If only I could quick draw my Colt .45 from my worn leather holster like Steve McQueen and scatter those bastards to the four corners once and for all, I’d never have to write, nor you read, another of these boiling screeds.
We could all move on to more important things.
But apparently, we’re not there yet.
Once again we have a pair of researchers, psychiatrists in this instance, who need a bit of a verbal beating about the head and shoulders.
Recently, the journal General Hospital Psychiatry published the research article, “The Missing ‘P’ in Pain Management,” by Catherine Howe, MD, and Mark Sullivan, MD, who tell us the current “opioid epidemic” highlights the need for psychiatric services in chronic pain care.
To start my discussion, I want first to say that I’m not going to engage in the controversy or the ginned up hysteria over the phrase “opioid epidemic” — other than to say that it in no way captures the broader worldwide epidemic of poorly understood and poorly treated pain.
In all research the investigators make efforts to uncover and explicate their conscious assumptions relative to the topic they investigate. This is a crucial step, as assumptions are the bedrock on which all research is built.
I focus on the following sentence from this study as it captures the problem at its core:
“Common mental disorders, such as depression and anxiety, are known to be associated with higher pain intensity, more pain complaints as well as higher pain interference with daily activities.”
First, does it surprise anyone that psychiatrists would discover that the “Missing P” in pain care just happens to be psychiatry?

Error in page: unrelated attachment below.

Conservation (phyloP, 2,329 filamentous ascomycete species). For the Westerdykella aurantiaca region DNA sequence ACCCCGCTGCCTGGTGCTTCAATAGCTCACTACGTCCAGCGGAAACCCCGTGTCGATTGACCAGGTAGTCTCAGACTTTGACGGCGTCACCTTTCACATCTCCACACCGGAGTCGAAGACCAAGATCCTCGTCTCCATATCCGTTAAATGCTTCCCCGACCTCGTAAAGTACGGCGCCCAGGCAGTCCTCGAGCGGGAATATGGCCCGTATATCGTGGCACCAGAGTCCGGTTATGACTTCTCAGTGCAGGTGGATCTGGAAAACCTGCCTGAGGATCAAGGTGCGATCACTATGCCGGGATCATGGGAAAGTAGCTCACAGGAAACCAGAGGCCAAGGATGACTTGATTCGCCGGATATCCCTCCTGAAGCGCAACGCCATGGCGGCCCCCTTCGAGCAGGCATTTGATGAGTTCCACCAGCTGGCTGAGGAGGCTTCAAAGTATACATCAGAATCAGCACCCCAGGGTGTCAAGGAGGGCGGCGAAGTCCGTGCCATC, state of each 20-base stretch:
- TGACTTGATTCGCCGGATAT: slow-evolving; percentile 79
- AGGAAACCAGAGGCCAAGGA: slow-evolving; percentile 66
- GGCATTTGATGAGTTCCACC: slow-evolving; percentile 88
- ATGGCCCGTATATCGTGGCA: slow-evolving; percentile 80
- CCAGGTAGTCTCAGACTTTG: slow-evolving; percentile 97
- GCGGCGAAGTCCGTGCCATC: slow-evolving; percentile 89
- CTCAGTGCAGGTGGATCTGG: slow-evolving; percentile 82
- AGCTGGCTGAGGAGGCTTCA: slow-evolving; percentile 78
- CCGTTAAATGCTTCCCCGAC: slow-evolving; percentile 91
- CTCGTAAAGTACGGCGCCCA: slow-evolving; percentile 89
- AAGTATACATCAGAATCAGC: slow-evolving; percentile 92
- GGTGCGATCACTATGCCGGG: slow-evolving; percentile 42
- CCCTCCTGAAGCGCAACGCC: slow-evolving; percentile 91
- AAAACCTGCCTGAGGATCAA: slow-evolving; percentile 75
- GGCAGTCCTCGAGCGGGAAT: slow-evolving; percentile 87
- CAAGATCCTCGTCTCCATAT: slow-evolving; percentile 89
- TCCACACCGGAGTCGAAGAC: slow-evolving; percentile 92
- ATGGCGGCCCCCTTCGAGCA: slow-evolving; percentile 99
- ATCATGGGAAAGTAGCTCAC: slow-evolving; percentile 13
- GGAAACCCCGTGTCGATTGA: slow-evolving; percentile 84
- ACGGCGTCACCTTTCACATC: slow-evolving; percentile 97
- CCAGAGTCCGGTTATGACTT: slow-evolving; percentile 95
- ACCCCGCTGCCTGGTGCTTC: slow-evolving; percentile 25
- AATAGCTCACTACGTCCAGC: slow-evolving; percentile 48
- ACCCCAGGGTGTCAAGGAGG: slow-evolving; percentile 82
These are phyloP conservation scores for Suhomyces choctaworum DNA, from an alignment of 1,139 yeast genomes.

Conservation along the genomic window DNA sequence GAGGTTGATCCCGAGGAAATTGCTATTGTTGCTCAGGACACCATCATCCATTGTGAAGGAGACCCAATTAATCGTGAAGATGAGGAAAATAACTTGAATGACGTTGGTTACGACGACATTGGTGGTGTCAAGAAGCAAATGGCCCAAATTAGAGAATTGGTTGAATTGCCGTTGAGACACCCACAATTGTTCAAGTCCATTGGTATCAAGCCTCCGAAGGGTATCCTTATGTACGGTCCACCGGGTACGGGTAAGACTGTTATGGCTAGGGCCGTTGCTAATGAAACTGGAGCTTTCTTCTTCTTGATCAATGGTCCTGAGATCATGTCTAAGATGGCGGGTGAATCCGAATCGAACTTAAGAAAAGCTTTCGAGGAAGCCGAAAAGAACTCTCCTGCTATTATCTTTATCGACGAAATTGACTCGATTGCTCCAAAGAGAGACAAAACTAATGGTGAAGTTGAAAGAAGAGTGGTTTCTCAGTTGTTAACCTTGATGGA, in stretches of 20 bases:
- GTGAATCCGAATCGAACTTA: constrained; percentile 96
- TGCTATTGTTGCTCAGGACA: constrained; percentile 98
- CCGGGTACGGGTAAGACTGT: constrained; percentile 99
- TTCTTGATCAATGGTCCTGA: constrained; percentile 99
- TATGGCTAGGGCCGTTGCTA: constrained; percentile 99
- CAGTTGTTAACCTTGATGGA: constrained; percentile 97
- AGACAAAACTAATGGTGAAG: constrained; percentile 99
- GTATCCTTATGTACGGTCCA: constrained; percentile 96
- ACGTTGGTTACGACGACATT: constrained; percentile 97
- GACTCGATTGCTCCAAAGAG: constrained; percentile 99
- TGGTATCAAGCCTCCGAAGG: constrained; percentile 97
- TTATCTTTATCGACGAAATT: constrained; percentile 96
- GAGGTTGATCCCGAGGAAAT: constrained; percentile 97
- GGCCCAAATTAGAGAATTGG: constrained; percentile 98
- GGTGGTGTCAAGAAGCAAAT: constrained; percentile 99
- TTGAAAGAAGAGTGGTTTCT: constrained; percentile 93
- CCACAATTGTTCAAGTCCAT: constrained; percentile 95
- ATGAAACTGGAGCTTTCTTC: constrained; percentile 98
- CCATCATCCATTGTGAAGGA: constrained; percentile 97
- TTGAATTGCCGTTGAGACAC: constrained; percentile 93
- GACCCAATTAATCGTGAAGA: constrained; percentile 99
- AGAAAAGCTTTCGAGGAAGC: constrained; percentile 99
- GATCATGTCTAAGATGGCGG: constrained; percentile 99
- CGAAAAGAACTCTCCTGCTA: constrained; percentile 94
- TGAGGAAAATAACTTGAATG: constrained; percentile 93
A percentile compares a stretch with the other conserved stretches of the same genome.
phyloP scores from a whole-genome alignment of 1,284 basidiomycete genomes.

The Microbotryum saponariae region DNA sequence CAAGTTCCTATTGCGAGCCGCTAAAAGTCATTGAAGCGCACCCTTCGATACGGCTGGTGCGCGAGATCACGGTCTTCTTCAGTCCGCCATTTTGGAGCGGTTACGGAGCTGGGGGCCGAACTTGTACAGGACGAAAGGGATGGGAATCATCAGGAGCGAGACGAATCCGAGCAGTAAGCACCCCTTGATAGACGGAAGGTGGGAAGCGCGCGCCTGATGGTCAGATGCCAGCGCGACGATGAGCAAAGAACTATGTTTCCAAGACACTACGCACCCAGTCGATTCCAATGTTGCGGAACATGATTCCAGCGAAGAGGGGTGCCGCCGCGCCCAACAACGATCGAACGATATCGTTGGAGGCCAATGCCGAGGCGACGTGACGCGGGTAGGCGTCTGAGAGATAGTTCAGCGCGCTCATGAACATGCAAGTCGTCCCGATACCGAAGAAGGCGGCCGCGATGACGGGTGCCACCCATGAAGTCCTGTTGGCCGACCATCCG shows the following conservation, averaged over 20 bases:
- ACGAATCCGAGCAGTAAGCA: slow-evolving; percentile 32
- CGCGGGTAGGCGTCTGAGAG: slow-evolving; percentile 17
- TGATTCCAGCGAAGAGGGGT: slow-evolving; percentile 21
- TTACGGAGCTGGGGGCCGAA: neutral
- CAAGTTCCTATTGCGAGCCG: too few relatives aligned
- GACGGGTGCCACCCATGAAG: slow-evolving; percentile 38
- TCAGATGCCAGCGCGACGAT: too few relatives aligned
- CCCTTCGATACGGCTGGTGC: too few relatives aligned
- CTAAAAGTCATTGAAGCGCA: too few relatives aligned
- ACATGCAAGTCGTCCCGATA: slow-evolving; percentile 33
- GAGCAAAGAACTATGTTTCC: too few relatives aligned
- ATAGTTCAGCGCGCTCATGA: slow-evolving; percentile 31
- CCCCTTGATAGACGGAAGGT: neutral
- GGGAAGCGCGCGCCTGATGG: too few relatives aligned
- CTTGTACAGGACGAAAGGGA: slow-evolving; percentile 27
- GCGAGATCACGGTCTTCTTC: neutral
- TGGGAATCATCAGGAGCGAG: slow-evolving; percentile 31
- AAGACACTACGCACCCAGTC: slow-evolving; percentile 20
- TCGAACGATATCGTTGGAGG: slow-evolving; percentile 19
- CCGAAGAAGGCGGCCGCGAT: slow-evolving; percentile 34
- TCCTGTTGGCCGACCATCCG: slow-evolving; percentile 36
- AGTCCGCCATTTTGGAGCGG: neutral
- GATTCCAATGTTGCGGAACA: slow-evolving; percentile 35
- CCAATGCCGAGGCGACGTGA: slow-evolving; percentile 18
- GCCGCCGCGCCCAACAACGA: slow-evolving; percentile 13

Just who benefits from this discovery? Patients? The advancement of pain research? Uncovering new methods of treatment? The answers would be yes, yes and yes, if we’re to believe the researcher’s conclusions.
But we really must raise the flag of skepticism.
We must ask all researchers who advance a treatment for any physical or psychological malady who might benefit financially from the discovered advancement.
The “Missing P” answer fairly leaps off the page: Psychiatrists!
The investigators seem to operate from the assumption that the main problem for pain patients are of psychiatric origin, instead of the psychiatric arising from physical pain.
Yes, research has shown that those who suffer from depression and/or anxiety have more complaints of aches and pains.
But what hasn’t adequately been demonstrated is how these two emotional disorders cause the pain from CRPS, diabetes, neuralgia, arachnoiditis, degenerative joint disease and, well, you get the deranged picture.
The above mentioned maladies and many others at the root of chronic pain will cause depression and anxiety in the majority of those who live with those demons. But some of us avoid those pits and how we do it is something that needs investigation.
I wish the researchers had looked in that direction, but these days any proposal with the words “opioid” and “addiction” will attract research dollars, thus the evidence for the ever burgeoning opioid scourge.